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The Man That Was Used Up: Poetry, Particularity, and the Politics of Remembering George Washington
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American Literature 75.2 (2003) 247-274

In the meantime were employed two pretty copious bleedings, a blister was applied to the part affected, two moderate doses of calomel were given, and an injection was administered, which operated on the lower intestines. [It was agreed] to try the result of another bleeding, when about 32 ounces of blood were drawn. . . . Vapours of vinegar and water were frequently inhaled . . . succeeded by repeated doses of emetic tartar . . . with no other effect than a copious discharge from the bowels. The power of life seemed now manifestly yielding to the force of the disorder. . . . Speaking, which was painful from the beginning, now became almost impracticable; respiration grew more and more contracted and imperfect, till half after eleven on Saturday night, retaining the full possession of his intellects—when he expired without a struggle.

—James Craik and Elisha C. Dick, "Gen. Washington's Illness"

The profusion of literary memorials to George Washington in the weeks and months after his death, on 14 December 1799, constitutes the first draft of a work of mourning that is still under revision. Washington continues to symbolize a national cultural process of postrepublican transformation to which he himself contributed pre-posthumously in his Farewell Address. The Address, cowritten with Alexander Hamilton and delivered in 1796, is one of the earliest and most complex statements on the legacy of the eighteenth century's disembodiment of political power in modern nationalism. No person, no body, may in this conceptualization of political tradition interpose itself between citizen-subjects and their self-actualizing polities. Nevertheless, over two centuries after his near-liquefaction at the hands of well-meaning surgeons, it would seem that Washington's disjecta membra remain touchstones of national subjectivity for many who are otherwise unconscious of or repelled by vestiges of monarchal fetishism in their experience of democratic state sovereignty. Washington's false teeth, bits of his hair, and other personal relics have been circulating among the nation's cultural institutions in honor, recently, of the 200th anniversary of his death and also as part of the continuing effort to assess the visibility and value of his posthumous image in the changing contexts of its manipulation.

As contributors to this ongoing work of remembrance, writers of fiction, like so many historians, biographers, and exhibit curators, have sought to portray a Washington more personally compelling than the abstract or monumental figure he commonly strikes; a Washington not yet purged of singularity; a Washington of depth, interiority, even edginess. For example, at one point in Thomas Pynchon's novel, Mason & Dixon, the title characters visit Washington at home, and he invites them to sample Mount Vernon's newest cash crop: a small patch of marijuana he has planted in back. Washington gives signs that he has already done so as he stares deeply into the shiny buttons of Jeremiah Dixon's coat. He also has a vision, which he relates to Charles Mason, of the British surveyor being hunted down and eaten by back-country Presbyterians. Mason is nonplussed. "Ever so kind," he replies, declining the weed, "to imagine for me my death in America."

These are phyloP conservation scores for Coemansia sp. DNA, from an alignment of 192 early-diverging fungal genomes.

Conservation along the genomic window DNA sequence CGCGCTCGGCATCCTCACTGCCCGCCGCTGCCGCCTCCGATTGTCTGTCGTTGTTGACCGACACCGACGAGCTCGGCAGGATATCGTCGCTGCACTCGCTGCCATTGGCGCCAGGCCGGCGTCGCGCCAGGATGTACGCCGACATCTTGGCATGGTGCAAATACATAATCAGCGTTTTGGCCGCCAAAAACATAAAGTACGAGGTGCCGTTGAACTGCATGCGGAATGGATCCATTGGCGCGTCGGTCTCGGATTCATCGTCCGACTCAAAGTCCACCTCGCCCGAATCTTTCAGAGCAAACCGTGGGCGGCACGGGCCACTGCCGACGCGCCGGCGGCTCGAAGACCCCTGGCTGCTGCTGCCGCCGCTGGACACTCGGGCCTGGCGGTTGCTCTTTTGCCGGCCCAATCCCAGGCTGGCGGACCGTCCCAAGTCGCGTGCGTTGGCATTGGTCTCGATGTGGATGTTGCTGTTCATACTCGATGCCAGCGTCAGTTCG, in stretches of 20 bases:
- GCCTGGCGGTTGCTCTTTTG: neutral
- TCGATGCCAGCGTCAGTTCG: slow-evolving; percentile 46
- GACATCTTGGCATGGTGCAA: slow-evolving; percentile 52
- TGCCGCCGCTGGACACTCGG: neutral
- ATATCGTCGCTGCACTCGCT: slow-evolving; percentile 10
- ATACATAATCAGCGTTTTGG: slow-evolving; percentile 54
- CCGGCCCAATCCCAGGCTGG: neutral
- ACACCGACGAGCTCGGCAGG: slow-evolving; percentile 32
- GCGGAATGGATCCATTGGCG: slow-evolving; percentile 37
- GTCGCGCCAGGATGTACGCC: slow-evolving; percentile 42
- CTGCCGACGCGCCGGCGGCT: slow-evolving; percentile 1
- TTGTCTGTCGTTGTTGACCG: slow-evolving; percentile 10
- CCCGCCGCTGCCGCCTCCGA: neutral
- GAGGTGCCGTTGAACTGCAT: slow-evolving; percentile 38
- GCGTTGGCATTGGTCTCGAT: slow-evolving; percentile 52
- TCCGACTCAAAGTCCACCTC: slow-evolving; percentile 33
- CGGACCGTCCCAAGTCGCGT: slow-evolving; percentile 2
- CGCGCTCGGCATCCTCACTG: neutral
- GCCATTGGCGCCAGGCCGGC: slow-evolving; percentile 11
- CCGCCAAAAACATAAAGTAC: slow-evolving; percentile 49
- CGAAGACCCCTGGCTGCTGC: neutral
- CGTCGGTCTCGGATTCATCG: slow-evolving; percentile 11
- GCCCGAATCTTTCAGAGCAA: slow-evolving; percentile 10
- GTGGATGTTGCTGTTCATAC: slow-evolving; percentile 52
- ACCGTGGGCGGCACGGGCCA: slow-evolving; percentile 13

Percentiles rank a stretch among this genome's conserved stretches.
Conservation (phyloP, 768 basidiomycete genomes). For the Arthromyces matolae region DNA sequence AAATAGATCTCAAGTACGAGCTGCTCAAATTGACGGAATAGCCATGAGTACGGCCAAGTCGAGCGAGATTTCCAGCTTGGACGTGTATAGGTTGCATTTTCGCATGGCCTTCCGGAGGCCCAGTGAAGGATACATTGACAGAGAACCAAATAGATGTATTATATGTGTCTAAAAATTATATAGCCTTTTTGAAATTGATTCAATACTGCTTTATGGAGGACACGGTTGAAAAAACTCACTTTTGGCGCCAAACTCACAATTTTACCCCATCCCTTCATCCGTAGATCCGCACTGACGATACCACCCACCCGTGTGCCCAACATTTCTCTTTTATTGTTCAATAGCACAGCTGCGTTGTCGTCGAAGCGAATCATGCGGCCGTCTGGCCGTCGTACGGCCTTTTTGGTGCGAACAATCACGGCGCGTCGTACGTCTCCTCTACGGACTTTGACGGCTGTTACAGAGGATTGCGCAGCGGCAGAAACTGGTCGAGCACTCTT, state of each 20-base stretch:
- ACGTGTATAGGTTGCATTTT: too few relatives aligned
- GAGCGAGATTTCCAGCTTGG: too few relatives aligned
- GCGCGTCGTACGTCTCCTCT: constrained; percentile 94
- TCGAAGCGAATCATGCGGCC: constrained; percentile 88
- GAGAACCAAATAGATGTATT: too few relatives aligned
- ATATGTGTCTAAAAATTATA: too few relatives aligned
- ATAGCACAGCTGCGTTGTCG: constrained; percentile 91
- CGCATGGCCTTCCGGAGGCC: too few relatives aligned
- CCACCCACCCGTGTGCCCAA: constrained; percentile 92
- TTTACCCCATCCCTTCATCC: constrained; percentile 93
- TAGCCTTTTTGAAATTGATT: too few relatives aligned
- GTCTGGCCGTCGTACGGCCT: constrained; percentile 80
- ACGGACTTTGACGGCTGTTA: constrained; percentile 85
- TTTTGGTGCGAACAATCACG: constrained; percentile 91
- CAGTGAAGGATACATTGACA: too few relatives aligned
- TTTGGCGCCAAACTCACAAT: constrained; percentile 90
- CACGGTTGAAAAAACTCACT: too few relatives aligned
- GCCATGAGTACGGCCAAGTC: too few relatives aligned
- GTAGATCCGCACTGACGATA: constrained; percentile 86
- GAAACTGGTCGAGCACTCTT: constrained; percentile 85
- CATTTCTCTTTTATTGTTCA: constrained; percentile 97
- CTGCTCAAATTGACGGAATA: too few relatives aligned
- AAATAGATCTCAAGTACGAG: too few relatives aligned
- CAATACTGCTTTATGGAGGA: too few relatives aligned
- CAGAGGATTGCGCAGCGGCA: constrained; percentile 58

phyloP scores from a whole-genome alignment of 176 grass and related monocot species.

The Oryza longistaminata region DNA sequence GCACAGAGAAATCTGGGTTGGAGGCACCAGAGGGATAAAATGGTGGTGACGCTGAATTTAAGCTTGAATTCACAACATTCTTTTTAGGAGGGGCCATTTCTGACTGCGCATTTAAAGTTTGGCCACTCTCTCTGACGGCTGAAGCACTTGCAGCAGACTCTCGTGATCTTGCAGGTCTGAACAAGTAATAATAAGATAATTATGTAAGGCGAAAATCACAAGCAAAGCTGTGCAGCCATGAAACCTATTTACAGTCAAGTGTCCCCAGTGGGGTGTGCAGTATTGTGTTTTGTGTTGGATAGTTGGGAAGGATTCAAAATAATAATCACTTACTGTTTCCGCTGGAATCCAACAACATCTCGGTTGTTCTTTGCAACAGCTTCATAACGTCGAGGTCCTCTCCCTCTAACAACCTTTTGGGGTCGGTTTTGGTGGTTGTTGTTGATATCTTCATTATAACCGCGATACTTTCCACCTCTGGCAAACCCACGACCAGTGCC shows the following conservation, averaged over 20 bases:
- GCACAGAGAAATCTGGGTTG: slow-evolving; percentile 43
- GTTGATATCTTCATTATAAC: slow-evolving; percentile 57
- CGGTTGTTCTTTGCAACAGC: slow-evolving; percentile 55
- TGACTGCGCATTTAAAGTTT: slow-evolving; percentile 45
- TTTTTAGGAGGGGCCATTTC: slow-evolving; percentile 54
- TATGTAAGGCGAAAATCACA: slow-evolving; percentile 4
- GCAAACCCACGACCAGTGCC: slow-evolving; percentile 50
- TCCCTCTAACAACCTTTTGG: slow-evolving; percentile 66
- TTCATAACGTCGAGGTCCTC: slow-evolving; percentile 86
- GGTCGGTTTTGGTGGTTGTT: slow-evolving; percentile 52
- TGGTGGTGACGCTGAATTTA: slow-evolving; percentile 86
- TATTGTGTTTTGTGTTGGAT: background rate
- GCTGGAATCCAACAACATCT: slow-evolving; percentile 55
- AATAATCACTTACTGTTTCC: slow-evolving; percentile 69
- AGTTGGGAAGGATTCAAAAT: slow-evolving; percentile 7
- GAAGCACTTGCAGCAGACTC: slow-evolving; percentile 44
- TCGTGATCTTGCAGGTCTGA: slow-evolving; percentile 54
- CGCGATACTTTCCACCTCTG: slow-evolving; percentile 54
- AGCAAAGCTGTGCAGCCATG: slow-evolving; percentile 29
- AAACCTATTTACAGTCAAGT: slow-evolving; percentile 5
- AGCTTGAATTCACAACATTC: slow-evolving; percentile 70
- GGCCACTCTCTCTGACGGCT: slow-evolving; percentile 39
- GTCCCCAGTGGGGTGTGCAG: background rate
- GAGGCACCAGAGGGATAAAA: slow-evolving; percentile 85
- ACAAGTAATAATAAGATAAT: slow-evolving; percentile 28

Since Washington's own death, novelists including Cooper, Thackeray, Gertrude Stein, and Gore Vidal have preceded Pynchon in taking up the challenge of imagining Washington's historically oblique character. The novel's special relation to the problem of character may help account for this perennial interest in Washington, the notorious rigidity of whose public persona undoubtedly heightens the appeal of Pynchon's bent depiction. For beyond the superficial satisfactions of irreverence, Pynchon's Washington helps gratify a deeper skepticism that manifests itself in the reiterated need for a Washington who seems close, visible, idiosyncratic. Indeed, this is what modern novels teach us that character should be. Consequently, we tend to reject characterizations that seem flat or idealized.

This novelistic thinking about character is one reason, at least, for the minimal attention paid by literary and cultural historians—especially notable in the recent commemorative moment—to the vast poetic response to Washington's death. Michael Gilmore, for instance, invests these poems with all the scantness and banality of his own characterization of early national poetry:

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